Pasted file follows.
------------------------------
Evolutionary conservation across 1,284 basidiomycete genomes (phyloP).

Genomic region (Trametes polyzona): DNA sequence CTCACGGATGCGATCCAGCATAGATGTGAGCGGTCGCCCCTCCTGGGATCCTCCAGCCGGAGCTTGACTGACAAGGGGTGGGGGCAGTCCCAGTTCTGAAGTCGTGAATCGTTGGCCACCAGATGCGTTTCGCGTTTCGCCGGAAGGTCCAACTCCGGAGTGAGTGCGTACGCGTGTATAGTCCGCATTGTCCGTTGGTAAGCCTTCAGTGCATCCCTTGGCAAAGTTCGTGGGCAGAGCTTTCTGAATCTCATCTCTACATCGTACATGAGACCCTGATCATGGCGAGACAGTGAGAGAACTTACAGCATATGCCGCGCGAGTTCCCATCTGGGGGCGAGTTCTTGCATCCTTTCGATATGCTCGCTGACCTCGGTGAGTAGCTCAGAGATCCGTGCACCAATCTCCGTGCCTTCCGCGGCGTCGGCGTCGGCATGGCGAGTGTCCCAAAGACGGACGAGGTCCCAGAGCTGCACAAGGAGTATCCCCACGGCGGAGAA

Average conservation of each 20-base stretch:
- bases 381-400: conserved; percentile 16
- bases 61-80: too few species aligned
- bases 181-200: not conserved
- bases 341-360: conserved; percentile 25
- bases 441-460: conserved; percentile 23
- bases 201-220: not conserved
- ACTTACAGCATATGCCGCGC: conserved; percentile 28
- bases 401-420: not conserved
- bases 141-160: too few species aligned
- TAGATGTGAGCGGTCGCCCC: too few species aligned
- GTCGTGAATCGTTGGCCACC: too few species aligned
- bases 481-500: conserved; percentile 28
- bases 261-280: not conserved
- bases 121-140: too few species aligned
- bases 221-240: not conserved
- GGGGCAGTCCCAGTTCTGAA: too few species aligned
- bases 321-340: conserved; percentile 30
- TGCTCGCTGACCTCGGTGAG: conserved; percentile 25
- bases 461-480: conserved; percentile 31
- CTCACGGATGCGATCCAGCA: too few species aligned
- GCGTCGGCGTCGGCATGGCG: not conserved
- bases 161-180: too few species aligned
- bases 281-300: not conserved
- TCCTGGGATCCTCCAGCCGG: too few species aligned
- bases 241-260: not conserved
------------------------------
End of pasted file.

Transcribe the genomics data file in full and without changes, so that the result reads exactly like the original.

Evolutionary conservation across 1,284 basidiomycete genomes (phyloP).

Genomic region (Trametes polyzona): DNA sequence CTCACGGATGCGATCCAGCATAGATGTGAGCGGTCGCCCCTCCTGGGATCCTCCAGCCGGAGCTTGACTGACAAGGGGTGGGGGCAGTCCCAGTTCTGAAGTCGTGAATCGTTGGCCACCAGATGCGTTTCGCGTTTCGCCGGAAGGTCCAACTCCGGAGTGAGTGCGTACGCGTGTATAGTCCGCATTGTCCGTTGGTAAGCCTTCAGTGCATCCCTTGGCAAAGTTCGTGGGCAGAGCTTTCTGAATCTCATCTCTACATCGTACATGAGACCCTGATCATGGCGAGACAGTGAGAGAACTTACAGCATATGCCGCGCGAGTTCCCATCTGGGGGCGAGTTCTTGCATCCTTTCGATATGCTCGCTGACCTCGGTGAGTAGCTCAGAGATCCGTGCACCAATCTCCGTGCCTTCCGCGGCGTCGGCGTCGGCATGGCGAGTGTCCCAAAGACGGACGAGGTCCCAGAGCTGCACAAGGAGTATCCCCACGGCGGAGAA

Average conservation of each 20-base stretch:
- bases 381-400: conserved; percentile 16
- bases 61-80: too few species aligned
- bases 181-200: not conserved
- bases 341-360: conserved; percentile 25
- bases 441-460: conserved; percentile 23
- bases 201-220: not conserved
- ACTTACAGCATATGCCGCGC: conserved; percentile 28
- bases 401-420: not conserved
- bases 141-160: too few species aligned
- TAGATGTGAGCGGTCGCCCC: too few species aligned
- GTCGTGAATCGTTGGCCACC: too few species aligned
- bases 481-500: conserved; percentile 28
- bases 261-280: not conserved
- bases 121-140: too few species aligned
- bases 221-240: not conserved
- GGGGCAGTCCCAGTTCTGAA: too few species aligned
- bases 321-340: conserved; percentile 30
- TGCTCGCTGACCTCGGTGAG: conserved; percentile 25
- bases 461-480: conserved; percentile 31
- CTCACGGATGCGATCCAGCA: too few species aligned
- GCGTCGGCGTCGGCATGGCG: not conserved
- bases 161-180: too few species aligned
- bases 281-300: not conserved
- TCCTGGGATCCTCCAGCCGG: too few species aligned
- bases 241-260: not conserved